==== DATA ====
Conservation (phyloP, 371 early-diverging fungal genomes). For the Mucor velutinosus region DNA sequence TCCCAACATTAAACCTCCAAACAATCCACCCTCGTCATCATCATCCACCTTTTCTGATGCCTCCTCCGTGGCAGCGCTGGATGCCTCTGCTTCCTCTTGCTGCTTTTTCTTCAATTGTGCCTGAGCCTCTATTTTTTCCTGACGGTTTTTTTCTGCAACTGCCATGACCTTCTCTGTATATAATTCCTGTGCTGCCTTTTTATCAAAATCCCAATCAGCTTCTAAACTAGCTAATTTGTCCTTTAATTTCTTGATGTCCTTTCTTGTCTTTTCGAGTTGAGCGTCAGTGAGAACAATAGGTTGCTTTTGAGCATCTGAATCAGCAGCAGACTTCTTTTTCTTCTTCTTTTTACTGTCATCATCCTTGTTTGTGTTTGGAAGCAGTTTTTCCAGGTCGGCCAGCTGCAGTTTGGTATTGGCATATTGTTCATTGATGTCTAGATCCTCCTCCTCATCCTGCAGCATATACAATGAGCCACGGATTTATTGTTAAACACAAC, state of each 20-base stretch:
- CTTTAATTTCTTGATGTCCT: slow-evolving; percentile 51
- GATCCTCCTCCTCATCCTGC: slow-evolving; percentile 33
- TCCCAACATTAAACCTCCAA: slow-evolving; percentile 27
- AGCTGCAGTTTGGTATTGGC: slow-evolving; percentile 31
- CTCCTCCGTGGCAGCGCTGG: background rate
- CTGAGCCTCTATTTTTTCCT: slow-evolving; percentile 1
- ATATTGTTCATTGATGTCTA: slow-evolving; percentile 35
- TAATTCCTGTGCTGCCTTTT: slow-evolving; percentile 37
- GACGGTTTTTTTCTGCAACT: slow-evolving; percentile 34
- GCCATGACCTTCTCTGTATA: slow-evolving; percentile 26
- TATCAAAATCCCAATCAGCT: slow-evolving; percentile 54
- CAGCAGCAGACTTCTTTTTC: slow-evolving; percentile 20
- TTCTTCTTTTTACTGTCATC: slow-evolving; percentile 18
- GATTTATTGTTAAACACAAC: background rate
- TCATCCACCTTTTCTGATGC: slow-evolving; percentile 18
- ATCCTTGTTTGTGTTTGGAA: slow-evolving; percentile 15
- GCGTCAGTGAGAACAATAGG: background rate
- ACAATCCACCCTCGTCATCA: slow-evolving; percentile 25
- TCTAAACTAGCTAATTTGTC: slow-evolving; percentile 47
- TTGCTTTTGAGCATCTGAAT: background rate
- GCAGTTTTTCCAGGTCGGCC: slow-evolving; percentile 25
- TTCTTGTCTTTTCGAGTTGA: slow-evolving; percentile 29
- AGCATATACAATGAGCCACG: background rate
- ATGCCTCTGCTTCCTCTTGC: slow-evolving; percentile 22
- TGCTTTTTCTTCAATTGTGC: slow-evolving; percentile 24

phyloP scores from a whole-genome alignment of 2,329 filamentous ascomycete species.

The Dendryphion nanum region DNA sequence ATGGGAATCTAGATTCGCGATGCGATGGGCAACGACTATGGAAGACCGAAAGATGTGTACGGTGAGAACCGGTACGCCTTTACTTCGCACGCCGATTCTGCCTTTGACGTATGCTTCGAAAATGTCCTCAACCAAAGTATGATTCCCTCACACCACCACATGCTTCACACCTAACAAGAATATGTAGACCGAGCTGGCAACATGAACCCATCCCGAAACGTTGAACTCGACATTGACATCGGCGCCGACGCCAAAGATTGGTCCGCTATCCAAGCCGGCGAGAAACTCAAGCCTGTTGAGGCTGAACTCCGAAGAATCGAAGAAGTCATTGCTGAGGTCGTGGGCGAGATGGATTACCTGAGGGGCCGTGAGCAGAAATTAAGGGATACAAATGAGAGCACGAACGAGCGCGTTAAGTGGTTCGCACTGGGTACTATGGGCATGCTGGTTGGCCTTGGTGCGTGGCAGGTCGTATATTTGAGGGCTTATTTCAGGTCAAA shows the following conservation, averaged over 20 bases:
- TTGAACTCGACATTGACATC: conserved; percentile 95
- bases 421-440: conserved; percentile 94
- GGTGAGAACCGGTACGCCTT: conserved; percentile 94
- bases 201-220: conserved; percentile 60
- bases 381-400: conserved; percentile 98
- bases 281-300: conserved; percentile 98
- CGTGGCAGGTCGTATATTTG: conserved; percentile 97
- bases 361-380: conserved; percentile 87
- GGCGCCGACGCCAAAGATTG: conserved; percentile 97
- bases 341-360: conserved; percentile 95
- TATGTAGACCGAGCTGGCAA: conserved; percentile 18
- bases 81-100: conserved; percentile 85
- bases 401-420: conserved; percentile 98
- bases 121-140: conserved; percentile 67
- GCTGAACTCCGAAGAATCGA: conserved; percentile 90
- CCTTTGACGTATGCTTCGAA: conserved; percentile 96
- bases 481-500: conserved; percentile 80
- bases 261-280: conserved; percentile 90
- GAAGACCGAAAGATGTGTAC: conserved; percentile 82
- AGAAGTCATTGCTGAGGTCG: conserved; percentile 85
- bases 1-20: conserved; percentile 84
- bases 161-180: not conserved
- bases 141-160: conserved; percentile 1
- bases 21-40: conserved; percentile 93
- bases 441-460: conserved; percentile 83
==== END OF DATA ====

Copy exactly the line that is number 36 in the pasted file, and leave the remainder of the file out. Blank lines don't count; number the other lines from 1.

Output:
- bases 361-380: conserved; percentile 87